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Showing posts from April, 2018

COG II: Whose story is this anyway?? (1)

Caram on Games (COG) is an occasional ramble in which I discuss computer gaming, gaming culture and how I perceive them, in an attempt to talk about a medium that I've always been passionate about, or at least enjoyed. Every part is an exploration of thoughts, meaning that it comes together as it is written- so while they may meander for a while, a point will eventually be reached. Maybe. After a lot of words, and sometimes numbers. You have been warned- there will be a lot of waffle and fewer pictures than befits a visual medium. Now you've been warned twice. Enjoy!
There is a great problem at the core of narratives in computer games: The authors desire to tell a story. On its own, this is not a problem. It becomes thus when confronted with the readers' desire to experience their own story in the authors story. In itself, even this is not a problem- a game's designer can plan many branching strands of a narrative that will accommodate different approaches to the story…

Translating Performance // Republish

This article was originally written in 2013 for the now-defunct platform "Preformance", developed with Noon Enterprises, the Goethe Institute and EPS51. I have removed links where no longer available. 
On the contextual promotion and staging of performances in another culture.The context of a production, and the reception of it, change depending on where it is performed. While this is true of any form of art, there are some considerations to be made when promoting and staging your performative production to an audience with a passing knowledge of the culture it sprang from. In the following, you will find a general outline to making a performance accessible to an international audience and to theatres outside the Arabic- speaking world.
The more specific the play is to a certain location, time and society, the more it becomes a code that needs to be deciphered by the recipient, sometimes even explained to them. A play about Egyptian society expects a fluency in the symbols, th…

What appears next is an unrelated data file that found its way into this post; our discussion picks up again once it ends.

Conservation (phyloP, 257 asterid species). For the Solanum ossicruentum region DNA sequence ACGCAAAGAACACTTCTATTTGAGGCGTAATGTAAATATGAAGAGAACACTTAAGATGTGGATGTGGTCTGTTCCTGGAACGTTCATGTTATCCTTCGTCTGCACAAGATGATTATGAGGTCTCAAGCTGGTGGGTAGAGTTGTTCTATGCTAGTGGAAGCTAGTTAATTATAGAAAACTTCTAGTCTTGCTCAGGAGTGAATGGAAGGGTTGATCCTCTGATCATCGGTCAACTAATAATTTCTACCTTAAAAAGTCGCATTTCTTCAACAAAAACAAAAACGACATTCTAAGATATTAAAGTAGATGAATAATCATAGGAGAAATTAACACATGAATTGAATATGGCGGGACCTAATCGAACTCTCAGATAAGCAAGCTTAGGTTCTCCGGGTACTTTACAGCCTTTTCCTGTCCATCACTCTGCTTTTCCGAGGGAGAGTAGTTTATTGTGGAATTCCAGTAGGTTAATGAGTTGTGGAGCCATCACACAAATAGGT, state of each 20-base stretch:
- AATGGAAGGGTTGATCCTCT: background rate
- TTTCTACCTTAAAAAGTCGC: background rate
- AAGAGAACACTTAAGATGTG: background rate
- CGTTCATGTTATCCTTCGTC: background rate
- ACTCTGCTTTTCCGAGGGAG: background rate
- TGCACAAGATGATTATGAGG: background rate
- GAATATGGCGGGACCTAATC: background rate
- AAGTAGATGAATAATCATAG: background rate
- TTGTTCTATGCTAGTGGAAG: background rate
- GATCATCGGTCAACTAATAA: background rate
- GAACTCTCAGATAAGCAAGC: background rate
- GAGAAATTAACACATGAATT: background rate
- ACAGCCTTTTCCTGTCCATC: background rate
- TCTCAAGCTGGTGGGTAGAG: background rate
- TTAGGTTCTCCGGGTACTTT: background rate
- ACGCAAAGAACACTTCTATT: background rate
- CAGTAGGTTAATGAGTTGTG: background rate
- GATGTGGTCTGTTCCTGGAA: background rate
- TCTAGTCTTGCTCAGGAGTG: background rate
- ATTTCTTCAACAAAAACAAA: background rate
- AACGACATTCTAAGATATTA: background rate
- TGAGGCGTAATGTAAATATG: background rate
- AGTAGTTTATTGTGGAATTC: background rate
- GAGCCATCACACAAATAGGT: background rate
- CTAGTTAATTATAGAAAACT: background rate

Two Minutes: On the Dissident Louk DeSalam

For about five minutes, everyone knew his name. Then they did not remember.

Louk DeSalam, branded a dissident by the state, had, one day questioned the widely accepted wisdom that socks had to be burgundy on Wednesday and be labelled with the day of the week. He had been able to continue his subversive charade unnoticed for years, so the legend goes, by hiding his socks underneath his trousers. The day he finally snapped, fifty guardians had pursued him through the back alleys of the city, the chase ending on Square 83. After a brief, but impassioned speech, they piled on him, pulled the offensive sockware off his feet and led the barefoot anticitizen to Redefinition Context 12a. People posted the arrest on Media, but quickly desisted when they realised Media would not amplify the story- it was unimportant. And so it became unimportant to them.

Though he was forgotten, socks were now puce on Wednesdays. And Wednesday was now called Medwekken, which took some getting used to. And then…

RTLTR V: Kufi and Cigarettes

We are now in January 2018. After soliciting sketches form another graphic designer, the association got back in touch with me, not satisfied with the suggestions they received. My brief changed slightly, to include a graphical element, in addition to typographical branding. "Make it like Bosch, or Siemens". The trouble for me, from a graphic point of view, is that neither Bosch, nor Siemens, has a bilingual subtitle that needs to be included in the branding.
This is a challenge on several levels: the first one being that the client needed to be made very aware that they will be displaying their logo at small sizes and that there are only so many pixels in a logo that is 50px high. The same thing applies to print, though to a lesser degree- tiny print still has a higher dot density than most screens, can therefore smooth a font better. Most of this can be solved with vector graphics, but not all browsers support them.
The second one is that I have done some research into bi…

#nottwominutes: The Problem with Words

I always feel sorry for words- we make them cheap, expensive, world-changing, out of context, perfect, offensive, loving, critical… words must have a huge identity crisis with all the ways they are used. Poor words…